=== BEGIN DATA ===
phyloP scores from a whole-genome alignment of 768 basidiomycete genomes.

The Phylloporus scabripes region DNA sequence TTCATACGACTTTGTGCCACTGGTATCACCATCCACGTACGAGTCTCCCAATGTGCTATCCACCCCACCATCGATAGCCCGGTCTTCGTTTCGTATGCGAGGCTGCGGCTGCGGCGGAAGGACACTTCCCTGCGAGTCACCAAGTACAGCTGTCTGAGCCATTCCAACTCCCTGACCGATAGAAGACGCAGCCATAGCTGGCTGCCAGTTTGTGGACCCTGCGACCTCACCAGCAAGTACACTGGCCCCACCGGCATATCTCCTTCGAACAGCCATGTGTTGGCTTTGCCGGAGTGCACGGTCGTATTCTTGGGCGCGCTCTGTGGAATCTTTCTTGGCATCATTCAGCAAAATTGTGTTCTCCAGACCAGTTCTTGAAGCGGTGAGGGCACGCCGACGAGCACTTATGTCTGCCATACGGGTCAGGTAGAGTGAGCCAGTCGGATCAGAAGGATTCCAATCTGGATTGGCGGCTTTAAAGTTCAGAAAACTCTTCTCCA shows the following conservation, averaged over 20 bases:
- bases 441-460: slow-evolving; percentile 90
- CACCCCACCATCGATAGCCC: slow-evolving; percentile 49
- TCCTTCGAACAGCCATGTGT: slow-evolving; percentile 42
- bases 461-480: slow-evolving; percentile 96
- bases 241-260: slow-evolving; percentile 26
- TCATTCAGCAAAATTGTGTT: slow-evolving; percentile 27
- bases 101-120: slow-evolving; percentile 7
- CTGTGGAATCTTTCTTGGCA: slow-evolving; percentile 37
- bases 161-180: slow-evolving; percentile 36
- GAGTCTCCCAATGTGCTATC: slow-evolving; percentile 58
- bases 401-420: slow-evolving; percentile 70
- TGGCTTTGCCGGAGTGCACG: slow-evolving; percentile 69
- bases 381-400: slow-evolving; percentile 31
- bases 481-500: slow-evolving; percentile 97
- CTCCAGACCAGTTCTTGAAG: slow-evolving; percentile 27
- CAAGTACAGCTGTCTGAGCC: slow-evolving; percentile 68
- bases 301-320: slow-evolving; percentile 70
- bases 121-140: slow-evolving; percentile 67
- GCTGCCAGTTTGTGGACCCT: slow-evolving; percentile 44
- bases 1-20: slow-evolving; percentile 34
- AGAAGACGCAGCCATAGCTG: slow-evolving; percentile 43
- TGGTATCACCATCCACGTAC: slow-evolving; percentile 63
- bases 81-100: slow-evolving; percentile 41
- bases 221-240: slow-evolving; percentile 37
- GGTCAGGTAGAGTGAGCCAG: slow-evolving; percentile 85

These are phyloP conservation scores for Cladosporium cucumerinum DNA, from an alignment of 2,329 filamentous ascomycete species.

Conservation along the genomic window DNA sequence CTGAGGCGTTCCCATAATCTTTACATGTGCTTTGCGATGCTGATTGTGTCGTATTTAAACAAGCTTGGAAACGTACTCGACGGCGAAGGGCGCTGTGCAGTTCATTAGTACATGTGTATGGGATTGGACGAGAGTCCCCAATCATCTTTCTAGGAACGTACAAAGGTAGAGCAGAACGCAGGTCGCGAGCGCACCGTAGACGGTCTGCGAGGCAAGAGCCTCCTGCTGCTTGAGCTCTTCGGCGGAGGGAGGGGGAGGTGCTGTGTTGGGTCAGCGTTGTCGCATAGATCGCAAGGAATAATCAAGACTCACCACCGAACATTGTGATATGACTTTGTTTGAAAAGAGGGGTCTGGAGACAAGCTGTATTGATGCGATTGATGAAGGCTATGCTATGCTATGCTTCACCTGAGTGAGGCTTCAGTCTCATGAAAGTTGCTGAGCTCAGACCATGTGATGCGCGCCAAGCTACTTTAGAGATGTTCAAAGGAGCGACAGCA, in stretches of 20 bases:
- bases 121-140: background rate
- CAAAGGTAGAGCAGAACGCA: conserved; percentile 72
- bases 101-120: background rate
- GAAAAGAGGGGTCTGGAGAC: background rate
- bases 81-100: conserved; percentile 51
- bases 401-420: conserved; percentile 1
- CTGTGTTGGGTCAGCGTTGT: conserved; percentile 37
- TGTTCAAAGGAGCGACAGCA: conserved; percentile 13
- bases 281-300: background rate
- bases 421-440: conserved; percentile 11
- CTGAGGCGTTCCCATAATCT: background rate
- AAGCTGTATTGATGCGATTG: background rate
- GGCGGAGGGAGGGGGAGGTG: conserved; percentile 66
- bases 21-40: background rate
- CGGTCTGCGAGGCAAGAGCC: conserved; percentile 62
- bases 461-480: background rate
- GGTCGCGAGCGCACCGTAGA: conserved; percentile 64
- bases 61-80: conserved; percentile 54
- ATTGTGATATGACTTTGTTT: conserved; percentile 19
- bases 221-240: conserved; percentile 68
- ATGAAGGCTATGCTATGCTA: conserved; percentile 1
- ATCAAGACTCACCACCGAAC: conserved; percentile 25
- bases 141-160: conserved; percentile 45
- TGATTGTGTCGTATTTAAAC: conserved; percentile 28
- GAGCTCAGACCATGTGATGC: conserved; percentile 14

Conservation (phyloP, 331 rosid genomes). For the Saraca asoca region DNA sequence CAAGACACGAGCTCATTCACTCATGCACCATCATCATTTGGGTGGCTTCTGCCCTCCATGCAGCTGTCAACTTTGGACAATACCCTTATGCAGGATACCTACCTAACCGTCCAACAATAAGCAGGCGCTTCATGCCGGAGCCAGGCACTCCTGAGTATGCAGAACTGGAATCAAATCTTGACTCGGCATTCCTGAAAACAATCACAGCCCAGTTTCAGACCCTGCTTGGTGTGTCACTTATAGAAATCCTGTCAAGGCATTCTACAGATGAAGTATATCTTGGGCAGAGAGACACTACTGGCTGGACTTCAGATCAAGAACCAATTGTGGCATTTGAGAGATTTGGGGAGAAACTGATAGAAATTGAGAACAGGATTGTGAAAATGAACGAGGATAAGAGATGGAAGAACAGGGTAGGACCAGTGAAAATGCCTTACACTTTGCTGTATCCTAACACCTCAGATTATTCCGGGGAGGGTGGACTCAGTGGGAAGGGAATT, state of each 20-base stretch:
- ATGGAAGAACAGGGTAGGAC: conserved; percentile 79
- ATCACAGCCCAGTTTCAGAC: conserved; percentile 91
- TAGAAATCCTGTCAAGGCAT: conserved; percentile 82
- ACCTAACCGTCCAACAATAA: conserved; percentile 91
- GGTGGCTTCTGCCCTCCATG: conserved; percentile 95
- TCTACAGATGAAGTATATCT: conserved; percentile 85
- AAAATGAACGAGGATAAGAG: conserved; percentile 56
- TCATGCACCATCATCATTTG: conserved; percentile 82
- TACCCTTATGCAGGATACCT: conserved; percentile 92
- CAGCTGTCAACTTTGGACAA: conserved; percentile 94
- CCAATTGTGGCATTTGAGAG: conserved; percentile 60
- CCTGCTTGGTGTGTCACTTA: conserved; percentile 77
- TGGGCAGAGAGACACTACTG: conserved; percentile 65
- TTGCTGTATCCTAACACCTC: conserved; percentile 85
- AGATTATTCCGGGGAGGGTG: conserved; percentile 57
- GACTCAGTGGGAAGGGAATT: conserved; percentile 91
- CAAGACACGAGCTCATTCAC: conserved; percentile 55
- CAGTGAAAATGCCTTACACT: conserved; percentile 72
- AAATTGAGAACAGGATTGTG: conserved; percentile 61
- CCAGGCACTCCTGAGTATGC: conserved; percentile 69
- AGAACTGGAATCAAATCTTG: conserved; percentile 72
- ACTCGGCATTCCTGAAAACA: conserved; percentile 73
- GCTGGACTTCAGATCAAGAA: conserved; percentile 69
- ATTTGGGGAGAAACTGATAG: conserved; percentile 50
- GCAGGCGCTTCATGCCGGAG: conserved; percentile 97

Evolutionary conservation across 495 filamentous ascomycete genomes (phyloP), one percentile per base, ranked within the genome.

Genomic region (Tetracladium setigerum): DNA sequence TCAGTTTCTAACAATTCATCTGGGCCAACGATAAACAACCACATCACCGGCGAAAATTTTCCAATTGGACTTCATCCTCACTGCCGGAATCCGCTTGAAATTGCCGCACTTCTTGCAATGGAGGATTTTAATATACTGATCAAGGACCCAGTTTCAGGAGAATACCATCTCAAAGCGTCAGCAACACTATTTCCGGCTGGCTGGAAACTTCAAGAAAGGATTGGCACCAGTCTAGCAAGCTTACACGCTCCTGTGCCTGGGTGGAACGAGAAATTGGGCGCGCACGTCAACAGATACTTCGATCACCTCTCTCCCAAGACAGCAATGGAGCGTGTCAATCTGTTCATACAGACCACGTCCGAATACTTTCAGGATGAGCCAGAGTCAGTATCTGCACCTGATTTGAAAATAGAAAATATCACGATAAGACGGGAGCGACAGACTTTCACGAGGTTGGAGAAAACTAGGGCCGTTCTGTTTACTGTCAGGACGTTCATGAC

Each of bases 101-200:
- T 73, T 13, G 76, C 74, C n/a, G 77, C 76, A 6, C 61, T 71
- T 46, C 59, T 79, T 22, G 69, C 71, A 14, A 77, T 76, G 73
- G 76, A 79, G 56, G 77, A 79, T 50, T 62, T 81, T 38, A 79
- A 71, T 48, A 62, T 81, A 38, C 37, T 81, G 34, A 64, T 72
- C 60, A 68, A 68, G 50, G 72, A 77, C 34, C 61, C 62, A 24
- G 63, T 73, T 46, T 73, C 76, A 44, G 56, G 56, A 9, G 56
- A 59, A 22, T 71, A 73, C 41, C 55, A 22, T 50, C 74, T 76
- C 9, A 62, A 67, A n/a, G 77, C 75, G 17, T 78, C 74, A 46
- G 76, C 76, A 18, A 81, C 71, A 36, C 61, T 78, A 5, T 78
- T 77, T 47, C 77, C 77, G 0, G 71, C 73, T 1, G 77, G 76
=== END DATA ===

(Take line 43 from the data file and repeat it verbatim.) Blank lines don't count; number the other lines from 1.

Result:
- bases 21-40: background rate